iPhone purchase plans at all-time high in U.S.

Best showing ever for Apple's smartphone months after the debut of new model, says pollster

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Carton attributed the spike in Samsung phone purchase plans to the Galaxy Nexus, the first 4G phone equipped with Android 4.0, or "Ice Cream Sandwich," which went on sale in the U.S. in mid-December. Carton called the Nexus "a major driving force" behind Samsung's numbers boost.

Samsung's jump was the second in the last 18 months: In September 2010, ChangeWave recorded a 600% increase -- from 1% to 6% -- among U.S. consumers who said they were going to buy a smartphone made by the Korean company.

"Then boom, Samsung took off again," said Carton of the eight-point increase from September to December 2011.

Not surprisingly, customers said they were happiest with Apple's and Samsung's smartphones. Seventy-five percent of iPhone owners said they were "very satisfied" with their purchase, while 47% of Samsung users said the same.

Apple fans also remain pleased with the iOS operating system that powers the iPhone, with 75% of owners agreeing that they were very satisfied with the OS. As in previous ChangeWave surveys, iOS trumped both Android (47%) and Microsoft's Windows Phone 7 (55%).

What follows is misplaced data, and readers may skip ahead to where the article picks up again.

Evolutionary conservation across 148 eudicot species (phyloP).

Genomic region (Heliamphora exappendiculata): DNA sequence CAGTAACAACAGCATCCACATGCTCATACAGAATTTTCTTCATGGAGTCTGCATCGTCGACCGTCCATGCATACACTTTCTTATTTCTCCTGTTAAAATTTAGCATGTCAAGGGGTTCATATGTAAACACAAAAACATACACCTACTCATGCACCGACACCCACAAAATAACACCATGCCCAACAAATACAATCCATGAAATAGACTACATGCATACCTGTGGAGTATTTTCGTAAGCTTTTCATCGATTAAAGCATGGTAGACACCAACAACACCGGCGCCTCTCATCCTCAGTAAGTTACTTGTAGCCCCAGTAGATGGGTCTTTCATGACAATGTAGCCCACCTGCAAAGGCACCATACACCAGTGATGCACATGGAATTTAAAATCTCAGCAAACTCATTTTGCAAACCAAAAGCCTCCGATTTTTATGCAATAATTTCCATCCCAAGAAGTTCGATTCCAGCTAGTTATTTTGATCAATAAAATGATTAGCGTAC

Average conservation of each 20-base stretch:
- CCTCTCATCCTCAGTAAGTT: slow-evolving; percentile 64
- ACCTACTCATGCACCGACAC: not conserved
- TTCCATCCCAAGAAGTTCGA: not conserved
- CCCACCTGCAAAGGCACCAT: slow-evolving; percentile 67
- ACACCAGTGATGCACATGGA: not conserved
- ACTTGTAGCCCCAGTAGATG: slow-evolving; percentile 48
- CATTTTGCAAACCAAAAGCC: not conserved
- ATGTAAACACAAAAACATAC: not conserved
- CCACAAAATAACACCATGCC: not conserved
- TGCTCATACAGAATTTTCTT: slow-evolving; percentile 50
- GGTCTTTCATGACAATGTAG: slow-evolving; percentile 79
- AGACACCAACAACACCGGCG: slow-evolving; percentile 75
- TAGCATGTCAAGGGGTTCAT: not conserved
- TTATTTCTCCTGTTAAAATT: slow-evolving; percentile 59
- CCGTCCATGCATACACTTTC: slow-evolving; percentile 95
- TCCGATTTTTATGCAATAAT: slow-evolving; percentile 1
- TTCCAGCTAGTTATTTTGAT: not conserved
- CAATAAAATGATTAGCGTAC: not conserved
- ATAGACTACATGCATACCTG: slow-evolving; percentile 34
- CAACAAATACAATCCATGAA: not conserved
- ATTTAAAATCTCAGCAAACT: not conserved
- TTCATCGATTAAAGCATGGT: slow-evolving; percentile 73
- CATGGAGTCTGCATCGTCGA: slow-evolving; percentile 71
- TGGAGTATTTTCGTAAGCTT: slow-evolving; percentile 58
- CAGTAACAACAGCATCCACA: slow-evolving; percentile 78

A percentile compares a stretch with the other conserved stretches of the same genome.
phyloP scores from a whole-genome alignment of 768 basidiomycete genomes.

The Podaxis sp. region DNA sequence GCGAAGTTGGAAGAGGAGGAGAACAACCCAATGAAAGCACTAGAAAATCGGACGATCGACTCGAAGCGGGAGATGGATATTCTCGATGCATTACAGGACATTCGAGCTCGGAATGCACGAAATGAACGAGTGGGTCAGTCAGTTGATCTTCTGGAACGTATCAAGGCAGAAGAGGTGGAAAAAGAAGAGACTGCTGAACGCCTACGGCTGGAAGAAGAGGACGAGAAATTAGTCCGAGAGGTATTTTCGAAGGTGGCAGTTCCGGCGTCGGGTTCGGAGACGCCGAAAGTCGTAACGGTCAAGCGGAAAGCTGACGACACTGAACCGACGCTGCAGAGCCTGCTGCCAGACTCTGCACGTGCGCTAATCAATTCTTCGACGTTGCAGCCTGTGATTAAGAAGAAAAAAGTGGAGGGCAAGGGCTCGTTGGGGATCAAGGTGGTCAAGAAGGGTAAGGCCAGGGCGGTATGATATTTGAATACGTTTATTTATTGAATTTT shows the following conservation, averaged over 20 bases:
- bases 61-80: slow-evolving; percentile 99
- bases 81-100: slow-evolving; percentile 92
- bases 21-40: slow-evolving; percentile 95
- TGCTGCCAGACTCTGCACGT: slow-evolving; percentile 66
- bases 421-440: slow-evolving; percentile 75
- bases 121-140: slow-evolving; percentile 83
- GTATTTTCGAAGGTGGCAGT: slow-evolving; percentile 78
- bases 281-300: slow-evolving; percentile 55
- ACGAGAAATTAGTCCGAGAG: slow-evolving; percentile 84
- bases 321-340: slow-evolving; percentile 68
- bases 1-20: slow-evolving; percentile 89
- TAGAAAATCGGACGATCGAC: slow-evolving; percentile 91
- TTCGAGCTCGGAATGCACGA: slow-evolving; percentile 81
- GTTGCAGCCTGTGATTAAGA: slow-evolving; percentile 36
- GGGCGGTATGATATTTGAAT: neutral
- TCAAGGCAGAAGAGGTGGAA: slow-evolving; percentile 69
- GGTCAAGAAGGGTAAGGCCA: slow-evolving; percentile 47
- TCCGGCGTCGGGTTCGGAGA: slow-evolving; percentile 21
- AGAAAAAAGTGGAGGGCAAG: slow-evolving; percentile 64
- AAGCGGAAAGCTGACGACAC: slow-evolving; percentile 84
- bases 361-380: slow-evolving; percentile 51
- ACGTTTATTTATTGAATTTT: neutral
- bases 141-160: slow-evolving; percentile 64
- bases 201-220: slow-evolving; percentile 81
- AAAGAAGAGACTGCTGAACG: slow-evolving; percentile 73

Microsoft has pinned much of its Windows Phone 7 hopes on its partnership with Nokia, but by ChangeWaves's survey, the Redmond, Wash. operating system developer has a hard row to hoe.

For smartphone makers, Nokia came in second-to-last in the customer satisfaction part of the poll, just ahead of the fast-dropping RIM. Twenty-three percent of Nokia owners said they were very satisfied with their purchase, while 22% of BlackBerry users loved their devices.

"There's a very strong correlation between satisfaction and buying plans," noted Carton.

Gregg Keizer covers Microsoft, security issues, Apple, Web browsers and general technology breaking news for Computerworld. Follow Gregg on Twitter at @gkeizer, on Google+ or subscribe to Gregg's RSS feed . His e-mail address is gkeizer@computerworld.com.

See more articles by Gregg Keizer.

Copyright © 2012 IDG Communications, Inc.

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